5. Al Jolson: “Snap Your Fingers (And Away You Go)”
The rap about Jolson is that he started out playing a blackface character, but was too original and eccentric to convincingly render a particular ethnic characterization for long; after a certain point he kept blacking up but neither he nor his audience were under any illusions that he was supposed to be performing blackness; it was just his look, like Weber & Fields’ comedy mustaches or Charlie Chaplin’s baggy trousers. That’s the story, anyway; if we’re less convinced that there’s such a thing as good-faith blackface today, it’s with reason. Certainly “Snap Your Fingers” (sometimes spelled “Snap Yo’ Fingers”) is broadly minstrel, with Jolson playing the role of the Carefree Coon. But already his foghorn voice and distinctive mannerisms are taking over — the bleat that Mel Blanc used to represent Jolson can be heard in the first note he sings — and the song has plausible deniability embedded into it: after all, he could just be encouraging all freedom-swaggering Americans to walk in a modern jazzy step.
6. Elsie Janis: “Fo’ de Lawd’s Sake Play a Waltz”
Elsie Janis was one of the major starlets of the era, a singer-actress on Broadway and the West End who starred in shows called things like The Hoyden (1906) and The Slim Princess (1911), farces with more melody than wit. Reissues of this song claim it’s from The Slim Princess, but it’s not present in the original score; stars like Elsie Janis (or Al Jolson) who had shows built around them would often introduce a new song part way through the run — sometimes with a bit of extra dialogue to explain its presence in the plot, sometimes not. The interpolation of “Fo’ de Lawd’s Sake” would have been essentially random: a topical satire on new music, with references to popular songs like “Oh You Beautiful Doll” and “Ragtime Violin” — even a quotation of “Alexander’s Ragtime Band” — and dance crazes like the Turkey Trot and Grizzly Bear, in minstrel dialect that today just sounds like singing — it’s the overly-enunciated “correct” voices that sound oddly comic today.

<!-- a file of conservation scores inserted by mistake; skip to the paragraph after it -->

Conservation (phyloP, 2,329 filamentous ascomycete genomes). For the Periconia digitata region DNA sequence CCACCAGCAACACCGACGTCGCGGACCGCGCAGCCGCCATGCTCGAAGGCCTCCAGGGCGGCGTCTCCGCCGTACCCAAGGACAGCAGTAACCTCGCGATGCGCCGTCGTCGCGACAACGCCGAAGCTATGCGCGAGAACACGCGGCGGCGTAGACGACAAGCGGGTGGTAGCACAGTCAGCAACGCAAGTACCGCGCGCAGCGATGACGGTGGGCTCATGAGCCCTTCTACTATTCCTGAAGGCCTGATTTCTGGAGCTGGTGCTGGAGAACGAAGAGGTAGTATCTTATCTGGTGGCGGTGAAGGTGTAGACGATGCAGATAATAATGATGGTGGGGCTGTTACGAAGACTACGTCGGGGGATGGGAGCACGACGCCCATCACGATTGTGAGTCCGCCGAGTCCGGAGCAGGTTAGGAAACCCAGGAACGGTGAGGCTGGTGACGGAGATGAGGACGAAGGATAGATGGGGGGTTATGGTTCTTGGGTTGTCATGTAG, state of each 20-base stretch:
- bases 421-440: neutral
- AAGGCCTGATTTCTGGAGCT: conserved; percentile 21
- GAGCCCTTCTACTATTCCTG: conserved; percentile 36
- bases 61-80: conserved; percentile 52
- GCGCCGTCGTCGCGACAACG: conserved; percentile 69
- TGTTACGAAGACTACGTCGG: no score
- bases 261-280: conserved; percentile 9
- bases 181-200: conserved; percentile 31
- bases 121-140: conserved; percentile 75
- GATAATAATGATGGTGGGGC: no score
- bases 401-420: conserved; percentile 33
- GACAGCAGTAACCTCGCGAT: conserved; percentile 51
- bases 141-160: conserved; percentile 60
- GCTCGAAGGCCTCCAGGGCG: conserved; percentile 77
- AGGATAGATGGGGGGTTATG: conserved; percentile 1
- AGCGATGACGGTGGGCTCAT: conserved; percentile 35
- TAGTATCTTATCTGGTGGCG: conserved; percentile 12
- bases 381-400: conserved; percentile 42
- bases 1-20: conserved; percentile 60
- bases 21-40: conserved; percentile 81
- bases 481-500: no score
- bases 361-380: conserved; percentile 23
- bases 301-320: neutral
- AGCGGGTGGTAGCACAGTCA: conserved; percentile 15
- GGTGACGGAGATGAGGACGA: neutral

7. Ada Jones: “I’ve Got the Finest Man”
Elsie Janis would have been a latecomer to singing minstrel dialect songs; Ada Jones had been doing it since the 1890s, and wouldn’t stop until the more heterogenous 1920s forced a sea change in acceptable recorded entertainment. “I’ve Got the Finest Man” wasn’t marketed as a minstrel song — instead of a hideous caricature of African-Americans, the sheet music was sold with a pretty Art Nouveau pattern on the cover — but it was written by two black men, lyricist Harry Creamer (who would go on to write blues and jazz with Turner Layton and James P. Johnson) and bandleader and composer James Reese Europe, who worked for dance-vogue popularizers Vernon and Irene Castle, and whose name we will see much more of in the coming years. There’s nothing specifically black about the lyrics — even the second verse, in which the man turns out to be a rascally thief, is race-neutral — and it’s an early example of black song as sincerely anodyne as any white music.
8. The Heidelberg Quartet: “Waiting for the Robert E. Lee”
The Robert E. Lee, named of course for the Confederate General, was a famous steamship in the Reconstruction South which won a much-hyped race down the Mississippi in 1870. That it’s the name for the boat in this song may have meant nothing more than the rhythmic quality of the name (it’s a rare choriamb), but the associations of course are those of classical minstrelsy: carefree black people jumping for joy at the approach of a ship that forms an essential part of their economic servitude, named after the most famous fighter in the cause of slavery in the English-speaking world. But if the song’s purpose is base, the purposes to which it can be put are more complicated, and the Heidelberg Quintette (with a lead vocal by Billy Murray, not Will Oakland, as reported elsewhere) take the opportunity to sound as actually black as possible, pushing the rhythm forward into ragtime and inserting arrhythmic vocal breaks that come closer to doo-wop than barbershop.